Most folks were out and about in the middle of the afternoon, but by the time I'd gotten a shower and pitched my tent, the place had a buzz going. Three Australians, an Englishman, a Pole, an Italian, a Spaniard, and this Texan. Interesting group of people! Sometimes hostels allow you to meet people from all over the world, but the Casa de Ciclistas ups the ante - you meet touring cyclists from all over the world! People with the same adventurous spirit, and you instantly have hours of conversation material.

Emma and her husband Bren rode a half-recumbent tandem bike. I’d never seen anything like it. Bren rode in the back, upright in a normal riding position. From there, he controlled the steering, brakes, and shifting. Emma sat in a reclined chair in front of him and just pedaled. I liked their setup. Normally, tandems are done so the shorter rider is in the back. That’s no good, how are they supposed to see anything?

Chris, from the UK, was kind enough to share his dinner of pasta with lentils. A good thing, too - I had run out of food entirely! My breakfast that morning was the last handful of Bill's pecans and walnuts, and I hadn't had anything else all day. My goodness, did a hot meal hit the spot!

My flight didn't leave until midnight the next night, so I had a chill day hanging around the casa until I decided to leave early, around 5:30 PM. I only had to walk a couple blocks and then take a 30 minute bus ride, so I wound up at the airport several hours before my flight. Still, I had no important reason to hang around the casa, and it seemed safer to avoid traveling at night.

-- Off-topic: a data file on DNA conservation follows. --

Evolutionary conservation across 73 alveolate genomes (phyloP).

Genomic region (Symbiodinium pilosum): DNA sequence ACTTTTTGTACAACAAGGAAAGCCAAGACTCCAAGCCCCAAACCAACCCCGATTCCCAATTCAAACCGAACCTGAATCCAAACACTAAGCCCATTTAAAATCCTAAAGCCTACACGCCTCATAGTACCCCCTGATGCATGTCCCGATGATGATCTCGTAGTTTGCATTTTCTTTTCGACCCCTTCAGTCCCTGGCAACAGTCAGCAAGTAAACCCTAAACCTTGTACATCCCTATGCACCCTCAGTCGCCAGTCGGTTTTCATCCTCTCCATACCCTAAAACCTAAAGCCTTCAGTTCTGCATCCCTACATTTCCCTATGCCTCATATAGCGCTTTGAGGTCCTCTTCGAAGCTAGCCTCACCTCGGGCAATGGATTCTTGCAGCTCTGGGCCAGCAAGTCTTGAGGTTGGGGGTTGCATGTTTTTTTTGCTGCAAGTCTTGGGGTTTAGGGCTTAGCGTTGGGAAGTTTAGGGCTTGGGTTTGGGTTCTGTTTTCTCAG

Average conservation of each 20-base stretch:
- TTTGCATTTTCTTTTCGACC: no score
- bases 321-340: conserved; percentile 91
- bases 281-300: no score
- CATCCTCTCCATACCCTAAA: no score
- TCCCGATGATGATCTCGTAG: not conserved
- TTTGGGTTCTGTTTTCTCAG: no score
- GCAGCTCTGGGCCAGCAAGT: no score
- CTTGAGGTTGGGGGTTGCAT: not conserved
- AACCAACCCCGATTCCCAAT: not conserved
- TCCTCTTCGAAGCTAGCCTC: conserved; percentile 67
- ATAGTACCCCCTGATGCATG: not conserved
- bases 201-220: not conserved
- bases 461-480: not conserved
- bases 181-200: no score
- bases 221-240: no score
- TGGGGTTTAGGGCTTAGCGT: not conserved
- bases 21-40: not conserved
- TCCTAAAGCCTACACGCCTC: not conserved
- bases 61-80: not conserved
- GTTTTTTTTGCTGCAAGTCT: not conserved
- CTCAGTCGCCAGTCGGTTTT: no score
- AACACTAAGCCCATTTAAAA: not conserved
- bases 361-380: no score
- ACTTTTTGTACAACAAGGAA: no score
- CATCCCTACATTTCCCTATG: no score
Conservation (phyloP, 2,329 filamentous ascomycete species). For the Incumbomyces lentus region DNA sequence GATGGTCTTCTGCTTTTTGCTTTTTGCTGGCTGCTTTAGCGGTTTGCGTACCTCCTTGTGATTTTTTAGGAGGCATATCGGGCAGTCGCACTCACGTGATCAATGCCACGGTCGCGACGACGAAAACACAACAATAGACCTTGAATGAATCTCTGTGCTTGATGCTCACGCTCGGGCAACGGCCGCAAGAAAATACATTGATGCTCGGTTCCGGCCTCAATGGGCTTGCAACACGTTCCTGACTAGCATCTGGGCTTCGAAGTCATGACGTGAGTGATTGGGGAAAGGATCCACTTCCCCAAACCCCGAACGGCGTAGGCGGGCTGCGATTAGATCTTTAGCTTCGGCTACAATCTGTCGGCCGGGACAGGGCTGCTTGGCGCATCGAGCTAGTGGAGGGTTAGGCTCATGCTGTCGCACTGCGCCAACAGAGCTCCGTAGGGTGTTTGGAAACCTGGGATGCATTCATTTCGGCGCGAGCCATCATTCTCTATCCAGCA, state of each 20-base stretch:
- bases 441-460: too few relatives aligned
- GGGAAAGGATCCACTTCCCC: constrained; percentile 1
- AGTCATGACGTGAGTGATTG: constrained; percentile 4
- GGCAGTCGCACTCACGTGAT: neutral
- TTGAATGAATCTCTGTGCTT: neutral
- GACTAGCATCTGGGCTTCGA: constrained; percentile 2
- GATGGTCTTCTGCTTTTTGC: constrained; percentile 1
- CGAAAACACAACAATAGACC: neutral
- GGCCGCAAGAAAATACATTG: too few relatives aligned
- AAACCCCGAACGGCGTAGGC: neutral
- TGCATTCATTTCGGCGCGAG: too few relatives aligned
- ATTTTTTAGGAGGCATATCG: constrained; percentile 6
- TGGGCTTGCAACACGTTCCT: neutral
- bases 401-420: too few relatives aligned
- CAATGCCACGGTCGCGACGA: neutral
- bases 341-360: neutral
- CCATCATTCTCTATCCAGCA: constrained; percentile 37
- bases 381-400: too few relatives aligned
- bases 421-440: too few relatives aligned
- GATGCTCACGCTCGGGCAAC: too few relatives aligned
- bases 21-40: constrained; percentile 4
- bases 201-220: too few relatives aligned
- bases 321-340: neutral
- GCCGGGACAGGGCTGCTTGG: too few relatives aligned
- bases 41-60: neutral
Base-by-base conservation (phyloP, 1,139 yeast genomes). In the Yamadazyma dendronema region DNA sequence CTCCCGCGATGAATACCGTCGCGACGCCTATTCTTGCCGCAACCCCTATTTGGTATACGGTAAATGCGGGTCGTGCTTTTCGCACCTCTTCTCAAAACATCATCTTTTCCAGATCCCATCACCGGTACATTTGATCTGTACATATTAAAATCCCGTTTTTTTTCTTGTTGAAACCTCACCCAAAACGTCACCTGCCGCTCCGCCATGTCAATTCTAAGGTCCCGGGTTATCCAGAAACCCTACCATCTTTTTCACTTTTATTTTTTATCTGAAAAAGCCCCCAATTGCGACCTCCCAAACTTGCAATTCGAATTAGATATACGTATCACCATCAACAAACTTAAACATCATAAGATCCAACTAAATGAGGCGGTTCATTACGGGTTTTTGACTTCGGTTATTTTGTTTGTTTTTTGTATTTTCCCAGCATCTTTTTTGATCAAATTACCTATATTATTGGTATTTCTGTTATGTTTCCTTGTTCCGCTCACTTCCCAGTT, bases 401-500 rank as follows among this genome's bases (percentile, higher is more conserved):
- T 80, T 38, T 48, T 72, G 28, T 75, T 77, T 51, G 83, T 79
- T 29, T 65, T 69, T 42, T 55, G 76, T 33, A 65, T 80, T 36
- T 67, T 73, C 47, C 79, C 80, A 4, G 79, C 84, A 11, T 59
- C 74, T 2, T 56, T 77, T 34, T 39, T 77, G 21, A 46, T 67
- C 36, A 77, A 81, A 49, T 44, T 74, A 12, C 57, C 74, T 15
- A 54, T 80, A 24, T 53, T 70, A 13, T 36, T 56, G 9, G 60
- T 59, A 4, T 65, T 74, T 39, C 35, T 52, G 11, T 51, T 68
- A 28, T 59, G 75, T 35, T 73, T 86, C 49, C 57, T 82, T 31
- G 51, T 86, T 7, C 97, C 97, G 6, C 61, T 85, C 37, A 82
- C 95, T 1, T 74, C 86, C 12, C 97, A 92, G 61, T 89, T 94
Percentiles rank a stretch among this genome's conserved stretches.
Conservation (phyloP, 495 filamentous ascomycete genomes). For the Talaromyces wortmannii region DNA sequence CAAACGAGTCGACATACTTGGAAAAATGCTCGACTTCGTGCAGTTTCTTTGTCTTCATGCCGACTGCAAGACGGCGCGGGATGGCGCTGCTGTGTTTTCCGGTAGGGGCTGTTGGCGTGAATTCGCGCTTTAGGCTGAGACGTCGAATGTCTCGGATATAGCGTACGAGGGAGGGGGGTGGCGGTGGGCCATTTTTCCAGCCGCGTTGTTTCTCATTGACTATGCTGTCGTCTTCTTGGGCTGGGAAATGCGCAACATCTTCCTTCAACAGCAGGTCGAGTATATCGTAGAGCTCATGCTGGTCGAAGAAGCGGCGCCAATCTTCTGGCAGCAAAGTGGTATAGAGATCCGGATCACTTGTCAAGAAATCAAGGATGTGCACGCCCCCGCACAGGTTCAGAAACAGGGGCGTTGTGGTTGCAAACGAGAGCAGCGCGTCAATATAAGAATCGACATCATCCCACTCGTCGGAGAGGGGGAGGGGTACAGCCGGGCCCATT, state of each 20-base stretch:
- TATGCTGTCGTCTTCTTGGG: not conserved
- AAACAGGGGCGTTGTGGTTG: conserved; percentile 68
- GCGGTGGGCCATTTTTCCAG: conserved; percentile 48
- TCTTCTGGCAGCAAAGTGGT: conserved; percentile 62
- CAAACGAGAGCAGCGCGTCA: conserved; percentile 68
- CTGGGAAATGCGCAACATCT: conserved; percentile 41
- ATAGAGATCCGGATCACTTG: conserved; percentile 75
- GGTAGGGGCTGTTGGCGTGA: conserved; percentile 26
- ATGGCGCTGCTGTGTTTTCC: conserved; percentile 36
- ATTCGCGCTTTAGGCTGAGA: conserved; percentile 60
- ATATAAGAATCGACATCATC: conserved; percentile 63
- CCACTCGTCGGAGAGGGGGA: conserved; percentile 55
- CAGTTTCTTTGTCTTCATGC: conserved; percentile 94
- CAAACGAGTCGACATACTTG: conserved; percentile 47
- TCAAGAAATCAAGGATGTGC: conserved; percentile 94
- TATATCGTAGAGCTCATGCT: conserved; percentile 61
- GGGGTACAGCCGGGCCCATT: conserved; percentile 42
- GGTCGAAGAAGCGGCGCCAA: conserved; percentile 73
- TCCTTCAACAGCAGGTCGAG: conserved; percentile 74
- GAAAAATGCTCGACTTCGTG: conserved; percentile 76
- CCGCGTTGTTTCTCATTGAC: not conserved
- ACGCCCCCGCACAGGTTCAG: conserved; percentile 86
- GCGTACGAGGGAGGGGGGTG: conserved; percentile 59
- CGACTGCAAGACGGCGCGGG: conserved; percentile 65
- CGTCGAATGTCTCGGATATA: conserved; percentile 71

I've taken a few days off, even two in a row once or twice, but not a full-fledged break up until now. I'm still enjoying the ride, but living a different life for a week will feel good while I’m there, and make me enjoy the ride even more when I return. Kinda like switching off your favorite flavor of ice cream every now and then. And as I've said before, it's not the things you do that makes bike touring hard, it's the things you give up. Gonna be nice to have them back, even if only for a while.

Sep 08, 2014
from Pan-American

I am a carbon-based life form.


Read about Coyote's adventure with his father in Central Texas. Music, food, wheels, family, all the finer things in life.